/ 5 September 2016

The week that was: Spring Day, Bey Day and everything in between

The Importance

Spring, last week, came with a confetti of quotes, memes and moods competing against one another for the cool. It came with a partial eclipse which should have been a rare citing but was really an underwhelming chip off the sun. I expected a little more than that from the sun on the first days of summer, but, in nature’s defence, some did say they spotted a decent eclipse in places like Limpopo, Mafikeng and other areas that may as well be closer to the sun.

It just means, quite emotionally, that spring has arrived with a new bag of recycled pressures and old stuff to panic about. Like Chris Brown’s troubled past coming back to haunt him in recent arrest. Someone else is accusing the Loyal singer of assault again. He says he’s being set up and I’m not so sure I believe that.

Something else that has me in disbelief and weary is the hair debate in the wake of the Pretoria Girls High protest. The skewed hair debate that misses the point and begets misogynoir because: Hoteps.

In case you missed this bit of news, the late Mother Teresa has been declared a saint by Pope Francis at the Vatican. Teresa of Calcutta has been canonised and made holy after having spent her life fighting and ending poverty in places like India. But many of her critics on Twitter don’t buy it. Mother Teresa herself is being accused of not being a good woman and colluding with dictators for funding.

Spring day also fell on this month’s installment of First Thursdays. An invite to the launch of the voguish Mesh Club at the newly opened TRUMPET in the Keyes Art Mille made its merry way into the inbox right on time.

Walking into the space you’re met by pieces of Mohau Modisakeng in a string of disarming portraits. I suppose they work well in the curated space. They work better than that. The emphasis on visual art and design is finished and perfect. I don’t want to touch anything. With a glass of something in my hand and a crowd of seemingly important people’s murmurs, I want to drown out the moment’s influences and come to terms with the figure in the images. But I can’t and I promise to come back in the clearer light of day.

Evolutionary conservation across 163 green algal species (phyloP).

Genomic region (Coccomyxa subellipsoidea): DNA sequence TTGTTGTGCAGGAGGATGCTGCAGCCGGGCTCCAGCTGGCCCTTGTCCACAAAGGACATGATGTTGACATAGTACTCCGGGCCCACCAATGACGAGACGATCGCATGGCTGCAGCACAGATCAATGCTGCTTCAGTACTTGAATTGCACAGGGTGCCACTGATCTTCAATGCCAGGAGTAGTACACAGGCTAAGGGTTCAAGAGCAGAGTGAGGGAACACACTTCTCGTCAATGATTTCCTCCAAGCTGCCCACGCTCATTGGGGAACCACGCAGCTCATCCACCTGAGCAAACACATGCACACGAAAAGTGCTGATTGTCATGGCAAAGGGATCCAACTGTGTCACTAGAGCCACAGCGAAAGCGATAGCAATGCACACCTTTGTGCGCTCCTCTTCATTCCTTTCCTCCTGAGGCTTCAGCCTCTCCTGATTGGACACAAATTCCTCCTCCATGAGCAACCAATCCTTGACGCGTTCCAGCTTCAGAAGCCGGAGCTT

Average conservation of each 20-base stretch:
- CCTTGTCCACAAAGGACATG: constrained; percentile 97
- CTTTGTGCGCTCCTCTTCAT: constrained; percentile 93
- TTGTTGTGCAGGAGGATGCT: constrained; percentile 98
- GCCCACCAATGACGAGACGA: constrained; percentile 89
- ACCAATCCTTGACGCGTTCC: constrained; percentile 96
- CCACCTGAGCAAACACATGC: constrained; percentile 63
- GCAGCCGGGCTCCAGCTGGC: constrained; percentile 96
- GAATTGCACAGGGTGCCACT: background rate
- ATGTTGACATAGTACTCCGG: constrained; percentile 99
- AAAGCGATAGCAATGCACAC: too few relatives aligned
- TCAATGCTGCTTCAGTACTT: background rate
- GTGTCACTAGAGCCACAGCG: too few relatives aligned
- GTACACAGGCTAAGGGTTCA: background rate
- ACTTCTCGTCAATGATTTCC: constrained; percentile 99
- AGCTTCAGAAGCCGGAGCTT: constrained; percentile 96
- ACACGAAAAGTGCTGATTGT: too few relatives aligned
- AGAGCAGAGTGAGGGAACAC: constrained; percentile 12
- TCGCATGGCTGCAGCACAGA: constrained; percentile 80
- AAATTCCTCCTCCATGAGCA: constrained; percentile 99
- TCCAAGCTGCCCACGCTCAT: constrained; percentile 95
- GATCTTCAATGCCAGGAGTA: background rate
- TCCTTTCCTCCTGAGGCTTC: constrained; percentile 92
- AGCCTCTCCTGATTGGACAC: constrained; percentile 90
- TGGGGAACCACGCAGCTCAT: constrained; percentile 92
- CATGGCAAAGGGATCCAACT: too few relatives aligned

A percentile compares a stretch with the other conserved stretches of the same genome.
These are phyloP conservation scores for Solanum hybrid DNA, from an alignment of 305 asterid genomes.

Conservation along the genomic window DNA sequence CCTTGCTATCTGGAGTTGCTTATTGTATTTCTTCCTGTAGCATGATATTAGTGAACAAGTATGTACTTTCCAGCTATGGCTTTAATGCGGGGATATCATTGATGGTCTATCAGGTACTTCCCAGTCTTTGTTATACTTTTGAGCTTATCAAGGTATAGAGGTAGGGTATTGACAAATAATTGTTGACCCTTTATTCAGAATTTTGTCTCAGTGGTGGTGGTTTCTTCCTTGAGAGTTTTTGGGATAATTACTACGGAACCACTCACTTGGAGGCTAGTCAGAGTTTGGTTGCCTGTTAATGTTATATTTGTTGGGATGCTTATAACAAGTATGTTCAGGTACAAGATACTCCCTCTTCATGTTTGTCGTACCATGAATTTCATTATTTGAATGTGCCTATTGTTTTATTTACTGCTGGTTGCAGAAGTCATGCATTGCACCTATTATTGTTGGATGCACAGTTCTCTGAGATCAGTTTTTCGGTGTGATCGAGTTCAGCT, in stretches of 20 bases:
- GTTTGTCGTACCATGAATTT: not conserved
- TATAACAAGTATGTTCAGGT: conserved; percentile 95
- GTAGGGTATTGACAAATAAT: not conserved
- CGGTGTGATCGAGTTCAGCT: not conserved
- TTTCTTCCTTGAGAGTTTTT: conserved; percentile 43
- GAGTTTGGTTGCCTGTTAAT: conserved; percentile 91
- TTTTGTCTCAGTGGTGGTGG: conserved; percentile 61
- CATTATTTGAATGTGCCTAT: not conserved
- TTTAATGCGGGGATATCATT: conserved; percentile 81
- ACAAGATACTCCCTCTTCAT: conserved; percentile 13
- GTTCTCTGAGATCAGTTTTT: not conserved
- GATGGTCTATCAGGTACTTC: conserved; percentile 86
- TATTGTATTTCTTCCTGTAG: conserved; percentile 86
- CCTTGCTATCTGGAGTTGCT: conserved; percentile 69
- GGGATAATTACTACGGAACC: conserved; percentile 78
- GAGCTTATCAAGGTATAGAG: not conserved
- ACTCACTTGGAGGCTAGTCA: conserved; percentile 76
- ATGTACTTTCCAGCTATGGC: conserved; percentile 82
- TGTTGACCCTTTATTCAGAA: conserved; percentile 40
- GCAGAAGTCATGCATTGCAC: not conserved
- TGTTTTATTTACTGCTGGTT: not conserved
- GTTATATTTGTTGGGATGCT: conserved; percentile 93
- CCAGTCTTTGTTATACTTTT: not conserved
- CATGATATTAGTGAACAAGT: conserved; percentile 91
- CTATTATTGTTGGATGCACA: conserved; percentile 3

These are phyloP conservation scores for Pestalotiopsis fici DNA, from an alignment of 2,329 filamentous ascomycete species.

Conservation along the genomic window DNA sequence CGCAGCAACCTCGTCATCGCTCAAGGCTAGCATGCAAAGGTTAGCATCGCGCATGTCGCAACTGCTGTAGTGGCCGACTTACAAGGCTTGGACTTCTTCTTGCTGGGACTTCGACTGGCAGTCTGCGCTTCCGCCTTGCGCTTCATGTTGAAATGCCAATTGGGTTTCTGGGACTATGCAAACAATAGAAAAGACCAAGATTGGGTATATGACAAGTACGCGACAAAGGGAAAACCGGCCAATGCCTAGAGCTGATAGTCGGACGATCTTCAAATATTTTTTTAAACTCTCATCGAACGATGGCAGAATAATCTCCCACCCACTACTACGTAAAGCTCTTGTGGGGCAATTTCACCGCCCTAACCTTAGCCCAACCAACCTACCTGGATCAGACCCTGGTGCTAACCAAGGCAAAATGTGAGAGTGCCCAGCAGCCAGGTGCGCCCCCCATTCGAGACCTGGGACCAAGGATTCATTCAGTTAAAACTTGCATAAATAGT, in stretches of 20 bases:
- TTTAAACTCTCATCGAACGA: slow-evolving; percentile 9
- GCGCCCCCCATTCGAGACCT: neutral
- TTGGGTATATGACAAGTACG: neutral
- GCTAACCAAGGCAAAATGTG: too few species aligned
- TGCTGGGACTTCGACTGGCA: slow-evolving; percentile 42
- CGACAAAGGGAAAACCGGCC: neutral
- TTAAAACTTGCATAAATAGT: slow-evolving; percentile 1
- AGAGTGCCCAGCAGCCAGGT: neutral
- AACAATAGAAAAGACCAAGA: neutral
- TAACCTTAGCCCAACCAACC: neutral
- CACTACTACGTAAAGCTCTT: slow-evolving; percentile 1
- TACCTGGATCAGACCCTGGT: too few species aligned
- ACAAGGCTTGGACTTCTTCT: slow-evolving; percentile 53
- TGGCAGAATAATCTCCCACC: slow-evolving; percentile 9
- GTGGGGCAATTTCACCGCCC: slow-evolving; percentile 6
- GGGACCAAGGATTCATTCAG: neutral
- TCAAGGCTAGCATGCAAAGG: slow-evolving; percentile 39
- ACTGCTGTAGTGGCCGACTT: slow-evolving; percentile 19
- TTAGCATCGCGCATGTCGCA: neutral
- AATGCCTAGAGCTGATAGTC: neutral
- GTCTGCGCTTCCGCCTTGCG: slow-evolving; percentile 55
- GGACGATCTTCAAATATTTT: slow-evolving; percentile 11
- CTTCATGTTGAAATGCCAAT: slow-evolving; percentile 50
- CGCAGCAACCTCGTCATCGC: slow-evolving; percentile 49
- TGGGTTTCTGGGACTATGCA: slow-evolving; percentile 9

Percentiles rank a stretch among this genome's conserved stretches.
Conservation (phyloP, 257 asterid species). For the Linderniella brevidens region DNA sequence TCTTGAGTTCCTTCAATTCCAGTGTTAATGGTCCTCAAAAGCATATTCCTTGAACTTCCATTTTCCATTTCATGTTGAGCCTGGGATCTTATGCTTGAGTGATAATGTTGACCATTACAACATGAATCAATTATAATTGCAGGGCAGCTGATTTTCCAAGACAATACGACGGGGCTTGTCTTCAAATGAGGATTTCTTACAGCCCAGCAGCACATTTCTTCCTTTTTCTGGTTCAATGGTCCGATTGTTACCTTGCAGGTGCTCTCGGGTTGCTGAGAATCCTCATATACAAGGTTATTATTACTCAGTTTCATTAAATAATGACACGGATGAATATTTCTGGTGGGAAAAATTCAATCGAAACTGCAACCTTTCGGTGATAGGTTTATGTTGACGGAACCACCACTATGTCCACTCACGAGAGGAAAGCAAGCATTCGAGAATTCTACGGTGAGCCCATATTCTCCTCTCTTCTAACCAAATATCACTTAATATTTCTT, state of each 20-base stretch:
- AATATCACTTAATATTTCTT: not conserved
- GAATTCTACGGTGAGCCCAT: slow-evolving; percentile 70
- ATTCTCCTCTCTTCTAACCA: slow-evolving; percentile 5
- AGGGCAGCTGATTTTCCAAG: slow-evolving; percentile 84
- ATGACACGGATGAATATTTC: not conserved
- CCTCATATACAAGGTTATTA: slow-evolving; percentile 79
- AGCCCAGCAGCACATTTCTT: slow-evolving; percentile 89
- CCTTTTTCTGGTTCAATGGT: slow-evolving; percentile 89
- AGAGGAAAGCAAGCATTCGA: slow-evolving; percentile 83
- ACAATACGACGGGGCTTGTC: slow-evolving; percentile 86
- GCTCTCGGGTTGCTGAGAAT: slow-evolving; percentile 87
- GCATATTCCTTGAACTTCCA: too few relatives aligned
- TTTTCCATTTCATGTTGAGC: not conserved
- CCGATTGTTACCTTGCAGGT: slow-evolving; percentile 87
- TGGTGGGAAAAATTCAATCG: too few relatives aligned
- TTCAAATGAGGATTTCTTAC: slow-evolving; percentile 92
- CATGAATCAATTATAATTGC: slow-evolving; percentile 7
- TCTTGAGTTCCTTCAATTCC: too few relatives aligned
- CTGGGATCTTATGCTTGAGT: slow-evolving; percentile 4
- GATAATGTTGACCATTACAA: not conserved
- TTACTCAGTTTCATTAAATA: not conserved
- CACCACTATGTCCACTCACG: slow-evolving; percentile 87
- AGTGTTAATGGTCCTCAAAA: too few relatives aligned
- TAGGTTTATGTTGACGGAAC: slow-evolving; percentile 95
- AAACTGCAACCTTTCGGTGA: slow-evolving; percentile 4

Above us is Archbishop Desmond Tutu suspended in the air holding onto a chandelier and I’m bored by the effigy. The portrayal seems merely created as a conversation starter and Tutu being hung out to dry like that feels problematic for me. Ignoring that though, I try to keep an open mind and traipse upstairs to the main do.

Mesh Club had every potential to be pretentious, and for someone who believes in art being accessible, this movement had me a little conflicted. As an exclusive membership club however, Mesh does famously. I enjoyed the innovative use of the space. It spoke to the liker-of-things in me. I will be going back one of these Friday nights.

Finally, the world got into formation and celebrated Bey Day on Sunday. Leader of the Beyhive turned 35 and there wasn’t a profile picture missing her face. Serious high-teas, din-dins and moments of twirling-on-haters were observed in her honour across the planet. It makes you wonder whether Beyoncé has more fans than Mother Teresa. Happy belated birthday to Bey.